After meeting with President Donald Trump at the White House Tuesday, House Speaker Nancy Pelosi (D-CA) and Senate Minority Leader Chuck Schumer (D-NY) said that they and the president have agreed to pursue $2 trillion in spending over 25 years to upgrade the country’s infrastructure.
Now all they have to do is figure out what exactly the plan will do – and how to pay for it.
The lawmakers said they will meet with Trump again in three weeks, at which point the president is expected to provide some proposals for how to finance such a large-scale plan.
Schumer said that Tuesday’s meeting was a positive start marked by “goodwill” on both sides. “That was different than some of the other meetings that we’ve had,” he said outside the White House. “This was a very, very good start. … We hope it will go to a constructive conclusion.”
White House Press Secretary Sarah Sanders also called the meeting "excellent and productive," though her statement did not mention the $2 trillion figure.
Schumer said that Trump was “eager” to raise the top line of the potential package to $2 trillion and agreed to include funds for rural broadband. Schumer also said that Trump’s support was crucial given a divided Congress. "Because certainly in the Senate if we don't have him on board, it will be very hard to get the Senate to go along," he said.
While rebuilding the country’s aging infrastructure has broad, bipartisan support, critics on both sides of the aisle expressed skepticism that the plan would come to fruition, given the gridlock that now defines Washington.
Speaking before the meeting concluded, Acting White House Chief of Staff Mick Mulvaney said that while he thought there was some interest on both sides in reaching a deal, he also suspected Democrats may be going through the motions “to make a show for trying to get a deal.” He also said that the White House will insist on changing environmental regulations as part of any infrastructure package, a potential red flag for Democrats.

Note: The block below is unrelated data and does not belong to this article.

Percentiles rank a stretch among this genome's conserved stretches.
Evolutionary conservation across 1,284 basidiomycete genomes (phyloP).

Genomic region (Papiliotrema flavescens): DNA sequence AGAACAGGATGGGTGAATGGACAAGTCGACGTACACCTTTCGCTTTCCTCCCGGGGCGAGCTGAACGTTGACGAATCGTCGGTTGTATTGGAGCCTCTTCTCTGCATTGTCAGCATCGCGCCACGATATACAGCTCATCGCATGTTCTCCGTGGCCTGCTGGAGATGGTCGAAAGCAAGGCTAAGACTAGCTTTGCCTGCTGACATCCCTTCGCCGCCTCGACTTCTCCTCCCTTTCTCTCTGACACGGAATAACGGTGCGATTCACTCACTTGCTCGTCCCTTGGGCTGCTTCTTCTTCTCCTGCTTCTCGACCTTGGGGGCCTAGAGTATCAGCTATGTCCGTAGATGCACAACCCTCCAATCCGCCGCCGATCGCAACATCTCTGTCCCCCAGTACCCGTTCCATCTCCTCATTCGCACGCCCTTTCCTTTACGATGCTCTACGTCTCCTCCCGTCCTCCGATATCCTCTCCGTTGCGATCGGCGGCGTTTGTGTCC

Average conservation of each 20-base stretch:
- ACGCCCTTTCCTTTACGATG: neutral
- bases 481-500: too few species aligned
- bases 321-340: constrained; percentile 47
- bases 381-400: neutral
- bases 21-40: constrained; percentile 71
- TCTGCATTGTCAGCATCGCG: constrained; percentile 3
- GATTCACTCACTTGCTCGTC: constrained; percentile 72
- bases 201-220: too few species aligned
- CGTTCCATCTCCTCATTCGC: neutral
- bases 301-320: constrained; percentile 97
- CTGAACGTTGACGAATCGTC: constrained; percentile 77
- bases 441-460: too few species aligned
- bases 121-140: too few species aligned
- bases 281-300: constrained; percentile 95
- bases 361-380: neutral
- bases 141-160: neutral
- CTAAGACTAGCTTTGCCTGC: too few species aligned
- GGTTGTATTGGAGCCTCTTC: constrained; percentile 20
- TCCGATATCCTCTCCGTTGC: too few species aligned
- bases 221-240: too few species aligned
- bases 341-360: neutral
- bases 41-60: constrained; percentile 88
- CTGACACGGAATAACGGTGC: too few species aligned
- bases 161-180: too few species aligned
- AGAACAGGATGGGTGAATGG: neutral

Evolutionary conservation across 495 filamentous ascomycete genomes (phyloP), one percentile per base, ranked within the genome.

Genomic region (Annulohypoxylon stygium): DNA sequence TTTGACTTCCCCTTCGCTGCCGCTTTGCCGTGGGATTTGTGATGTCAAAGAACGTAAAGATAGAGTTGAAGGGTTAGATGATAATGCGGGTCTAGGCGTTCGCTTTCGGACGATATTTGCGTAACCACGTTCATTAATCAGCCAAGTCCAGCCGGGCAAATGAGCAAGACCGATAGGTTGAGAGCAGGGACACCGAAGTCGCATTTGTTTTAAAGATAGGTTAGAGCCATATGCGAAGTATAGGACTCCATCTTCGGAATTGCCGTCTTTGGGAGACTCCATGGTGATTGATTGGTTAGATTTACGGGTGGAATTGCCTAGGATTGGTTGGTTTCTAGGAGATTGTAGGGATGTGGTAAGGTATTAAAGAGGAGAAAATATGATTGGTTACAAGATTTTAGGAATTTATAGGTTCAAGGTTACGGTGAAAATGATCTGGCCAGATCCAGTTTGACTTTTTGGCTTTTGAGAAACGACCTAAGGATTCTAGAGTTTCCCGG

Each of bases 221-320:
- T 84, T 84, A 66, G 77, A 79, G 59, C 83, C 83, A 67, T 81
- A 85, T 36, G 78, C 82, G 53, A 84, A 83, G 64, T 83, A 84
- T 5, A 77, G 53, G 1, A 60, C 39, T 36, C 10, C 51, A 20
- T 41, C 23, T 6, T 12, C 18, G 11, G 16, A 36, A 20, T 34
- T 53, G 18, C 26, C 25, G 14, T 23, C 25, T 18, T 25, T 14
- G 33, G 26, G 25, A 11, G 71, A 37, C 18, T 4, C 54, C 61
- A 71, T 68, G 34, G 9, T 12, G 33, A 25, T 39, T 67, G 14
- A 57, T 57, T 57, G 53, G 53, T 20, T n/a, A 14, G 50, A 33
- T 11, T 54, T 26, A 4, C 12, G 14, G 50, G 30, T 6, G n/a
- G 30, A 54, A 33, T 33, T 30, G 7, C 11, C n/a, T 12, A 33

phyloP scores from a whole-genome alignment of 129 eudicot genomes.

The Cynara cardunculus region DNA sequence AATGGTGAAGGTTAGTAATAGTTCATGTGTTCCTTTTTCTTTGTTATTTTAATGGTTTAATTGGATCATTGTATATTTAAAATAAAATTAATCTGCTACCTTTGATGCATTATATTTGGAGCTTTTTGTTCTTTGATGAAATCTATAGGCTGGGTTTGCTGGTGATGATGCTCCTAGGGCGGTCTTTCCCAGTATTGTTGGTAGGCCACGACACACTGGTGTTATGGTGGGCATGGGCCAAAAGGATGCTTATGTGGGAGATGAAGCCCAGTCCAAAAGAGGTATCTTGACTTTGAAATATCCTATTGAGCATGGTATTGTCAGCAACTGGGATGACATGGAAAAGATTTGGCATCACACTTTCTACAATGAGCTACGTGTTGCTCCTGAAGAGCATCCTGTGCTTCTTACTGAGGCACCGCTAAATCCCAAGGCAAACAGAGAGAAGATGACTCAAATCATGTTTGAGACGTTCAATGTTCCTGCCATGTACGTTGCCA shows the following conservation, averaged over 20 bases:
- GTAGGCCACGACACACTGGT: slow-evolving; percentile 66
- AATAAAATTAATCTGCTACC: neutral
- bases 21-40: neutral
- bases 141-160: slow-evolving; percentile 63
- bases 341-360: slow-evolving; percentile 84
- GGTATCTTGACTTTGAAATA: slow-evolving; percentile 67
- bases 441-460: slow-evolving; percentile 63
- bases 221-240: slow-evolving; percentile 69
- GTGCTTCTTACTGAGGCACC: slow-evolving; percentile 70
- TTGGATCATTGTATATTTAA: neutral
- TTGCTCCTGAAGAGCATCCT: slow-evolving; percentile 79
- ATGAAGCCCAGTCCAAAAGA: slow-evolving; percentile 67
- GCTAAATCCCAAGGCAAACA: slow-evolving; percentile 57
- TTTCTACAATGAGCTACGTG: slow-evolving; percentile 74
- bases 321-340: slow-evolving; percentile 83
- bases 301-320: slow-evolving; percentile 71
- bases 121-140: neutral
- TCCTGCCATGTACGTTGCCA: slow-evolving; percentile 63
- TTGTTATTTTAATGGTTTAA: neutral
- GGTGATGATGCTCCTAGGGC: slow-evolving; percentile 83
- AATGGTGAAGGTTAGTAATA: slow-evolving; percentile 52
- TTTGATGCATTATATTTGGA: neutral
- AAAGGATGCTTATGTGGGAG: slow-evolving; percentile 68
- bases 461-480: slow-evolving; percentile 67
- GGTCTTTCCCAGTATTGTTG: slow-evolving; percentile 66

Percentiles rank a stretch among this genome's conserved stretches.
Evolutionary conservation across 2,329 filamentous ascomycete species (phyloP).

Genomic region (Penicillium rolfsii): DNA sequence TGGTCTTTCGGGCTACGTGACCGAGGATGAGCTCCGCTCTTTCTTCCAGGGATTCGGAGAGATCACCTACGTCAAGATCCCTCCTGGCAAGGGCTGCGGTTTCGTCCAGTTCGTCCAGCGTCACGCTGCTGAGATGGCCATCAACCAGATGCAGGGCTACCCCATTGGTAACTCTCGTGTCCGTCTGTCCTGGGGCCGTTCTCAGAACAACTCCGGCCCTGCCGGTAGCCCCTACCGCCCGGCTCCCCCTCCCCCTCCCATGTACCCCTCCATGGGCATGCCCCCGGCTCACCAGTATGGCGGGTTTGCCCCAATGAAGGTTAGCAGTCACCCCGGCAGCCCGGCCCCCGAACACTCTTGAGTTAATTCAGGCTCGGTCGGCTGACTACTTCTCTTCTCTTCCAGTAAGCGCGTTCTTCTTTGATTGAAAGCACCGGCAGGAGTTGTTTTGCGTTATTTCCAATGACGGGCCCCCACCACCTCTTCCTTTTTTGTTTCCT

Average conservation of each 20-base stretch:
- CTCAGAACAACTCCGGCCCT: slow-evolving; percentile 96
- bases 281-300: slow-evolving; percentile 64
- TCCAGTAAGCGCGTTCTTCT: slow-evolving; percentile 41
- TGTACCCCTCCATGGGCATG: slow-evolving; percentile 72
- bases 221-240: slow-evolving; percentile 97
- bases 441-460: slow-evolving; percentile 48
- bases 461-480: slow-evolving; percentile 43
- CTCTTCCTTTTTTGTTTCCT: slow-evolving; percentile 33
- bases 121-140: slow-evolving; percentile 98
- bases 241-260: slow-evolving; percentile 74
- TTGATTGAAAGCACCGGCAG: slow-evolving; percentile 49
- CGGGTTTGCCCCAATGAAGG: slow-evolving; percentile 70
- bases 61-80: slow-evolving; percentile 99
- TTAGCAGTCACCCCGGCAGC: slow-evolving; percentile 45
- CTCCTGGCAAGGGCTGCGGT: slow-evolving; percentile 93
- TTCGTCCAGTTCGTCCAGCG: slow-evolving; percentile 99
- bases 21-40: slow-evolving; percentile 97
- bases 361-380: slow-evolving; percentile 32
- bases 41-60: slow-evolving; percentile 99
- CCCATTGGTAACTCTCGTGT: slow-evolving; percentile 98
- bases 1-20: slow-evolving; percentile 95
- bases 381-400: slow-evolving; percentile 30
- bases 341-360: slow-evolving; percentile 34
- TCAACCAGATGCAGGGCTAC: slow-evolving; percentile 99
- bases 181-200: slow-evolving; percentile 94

White House counselor Kellyanne Conway highlighted a potential conflict over the substance of the plan, saying that Democrats think that infrastructure includes clean energy and building “dog parks and more bike trails,” while the Trump administration is focused on more basic elements such as roads, bridges and airports.
MSNBC’s Chris Hayes was more openly skeptical, tweeting, “What is the political upside of pretending to strike an infrastructure deal with the president that will never happen in a bajillion years?”
In the end, the biggest speedbump of all will likely be funding. “[I]t’s going to come down to money and pay-fors, as always,” said G. William Hoagland of the Bipartisan Policy Center.
For that reason, the second meeting between the president and Democratic lawmakers will be crucial and may determine whether any infrastructure package is passed during the remainder of Trump’s first term.